Feeling blessed: Woman survives COVID-19

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CHESTERFIELD, N.H. — "I am doing remarkably well," said 88-year-old Audrey Ericson, recovering in her home from a bout with COVID-19. "For several days though, it was obvious I wasn't doing very well."

Ericson, who lives with her 61-year-old son, Peter, said at first she didn't think she was infected with the virus.

"I was sure it was something else," said Ericson. "I'd been taking very good care of myself. Isolating myself. I haven't even been out of the house."

When her symptoms persisted, Ericson's daughter, Karen Guyette, drove her to the Emergency Department at Brattleboro Memorial Hospital.

"I was feeling terrible, but I had no symptoms at that point, at least the ones they tell you to look for," she said.

Ericson was sent home but two days later she was back in the ED with a temperature of 102 degrees. "I had no energy and I was just picking at my food. Something was wrong, but COVID-19 was the furthest from my thoughts."

But, after testing, she learned that she was in fact infected by the virus.

"You don't know how hard it was for my son, Dean, and my daughter, Karen, to take me to the hospital when they realized I had a fever," Ericson said. "I can't imagine how hard it was for them to leave me at the door, knowing they wouldn't be seeing me for at least a week later."

"The hardest thing I've ever done was leaving her at the door of the ER and then walking away," said Guyette, who lives in Spofford, N.H. "I had to sit in my car in the parking lot for a while. I couldn't just drive away."

While Ericson was in the hospital, her children were all quarantined and tested. But none of them showed signs of the virus. It's unknown how Ericson contracted COVID-19.

"The nurses at the hospital were extra special," she said. "Being in isolation is not easy but they made it as comfortable as possible."

Ericson said she feels blessed to have been treated so tenderly by people who were fully suited up to protect themselves from the virus.

When she was released from the hospital and arrived home, her kids had a surprise waiting for her.

"They used plastic sheeting to make a little apartment for me out of a couple of rooms and put a big quarantine sign on my door," she said.

Now Ericson is on a slow, steady path to recovery.

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"It's taking me a little longer than I thought," she said. "And since I didn't have much of an appetite, I've lost quite a bit of weight. I just need to be patient."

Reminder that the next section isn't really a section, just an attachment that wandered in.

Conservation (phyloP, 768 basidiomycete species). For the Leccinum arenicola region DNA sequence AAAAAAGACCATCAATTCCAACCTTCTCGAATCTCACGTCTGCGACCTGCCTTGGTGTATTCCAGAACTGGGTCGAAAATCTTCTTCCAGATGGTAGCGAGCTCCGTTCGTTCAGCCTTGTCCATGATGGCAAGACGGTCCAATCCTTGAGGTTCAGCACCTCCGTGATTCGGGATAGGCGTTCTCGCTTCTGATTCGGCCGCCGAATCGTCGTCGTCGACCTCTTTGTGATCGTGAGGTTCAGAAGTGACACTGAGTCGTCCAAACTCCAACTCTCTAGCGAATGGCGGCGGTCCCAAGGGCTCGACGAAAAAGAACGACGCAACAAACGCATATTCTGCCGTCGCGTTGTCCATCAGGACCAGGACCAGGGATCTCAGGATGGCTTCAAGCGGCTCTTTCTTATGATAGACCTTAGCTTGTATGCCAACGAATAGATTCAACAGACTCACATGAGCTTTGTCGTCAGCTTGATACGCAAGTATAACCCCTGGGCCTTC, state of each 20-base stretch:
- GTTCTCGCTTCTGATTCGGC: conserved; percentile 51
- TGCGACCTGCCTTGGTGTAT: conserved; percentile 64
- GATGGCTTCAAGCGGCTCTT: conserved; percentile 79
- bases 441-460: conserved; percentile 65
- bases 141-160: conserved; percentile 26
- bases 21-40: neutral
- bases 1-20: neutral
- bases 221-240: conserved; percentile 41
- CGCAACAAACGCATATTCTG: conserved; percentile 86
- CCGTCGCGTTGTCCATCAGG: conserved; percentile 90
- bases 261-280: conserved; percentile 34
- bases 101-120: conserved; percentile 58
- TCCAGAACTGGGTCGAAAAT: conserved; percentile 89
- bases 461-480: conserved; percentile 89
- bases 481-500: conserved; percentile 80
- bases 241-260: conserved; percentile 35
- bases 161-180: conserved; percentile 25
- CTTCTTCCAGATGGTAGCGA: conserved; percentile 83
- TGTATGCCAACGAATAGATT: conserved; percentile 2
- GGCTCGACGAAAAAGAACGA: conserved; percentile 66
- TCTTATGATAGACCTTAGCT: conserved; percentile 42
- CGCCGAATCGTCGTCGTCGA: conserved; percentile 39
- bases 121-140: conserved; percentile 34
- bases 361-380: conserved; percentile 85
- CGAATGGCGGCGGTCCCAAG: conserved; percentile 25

Ericson has been relying on the Visiting Nurse and Hospice for Vermont and New Hampshire for her home health care as she recovers.

Guyette said her mom has been able to recover from the virus because she is very active and takes care of herself.

"I can't keep up with her," said Guyette. "And she has a better memory that I do."

Guyette also credits her mom's faith for helping her get through the sickness.

"Her faith ... she has a strong one," Guyette said. "She lost two sons and she's been through a lot of stuff in her life. Her faith gets her through it."

Ericson, whose husband, Harry, died a little more than four years ago, was a teacher in the Chesterfield schools for many years. She is still active in the Chesterfield Historical Society and her church, Asbury United Methodist Church. She has seen a lot of things in her life, including World War II, Lake Spofford Hotel, the McCarthy Hearings, the United States putting a man on the moon and, like most of us, Sept, 11, 2001. But for her, the current pandemic might be the worse thing her community has experienced.

"I've never seen anything this horrendous," she said. "It's just weird, imagining where we go from here. What the new normal will look like."

Ericson said living in a strong community like Chesterfield makes it a little easier to get through hard times.

"I feel very blessed to live here," she said. "With the river, and the lake and Pisgah [State Park] ... it's a pretty special place to live."

She also gave credit to a new wave of families in town who have really committed to Chesterfield.

"For a long time, I thought Chesterfield had lost its heart," she said. "But a lot of new people are stepping up and recapturing what makes Chesterfield a special place."

"Half the people in Chesterfield have had my mom as a teacher," said Guyette, who thanked all the people who chipped in to help her mom since she's been out of the hospital.

"Living this long in one place makes me feel good to know that I am well loved," Ericson said.

Bob Audette can be contacted at raudette@reformer.com.


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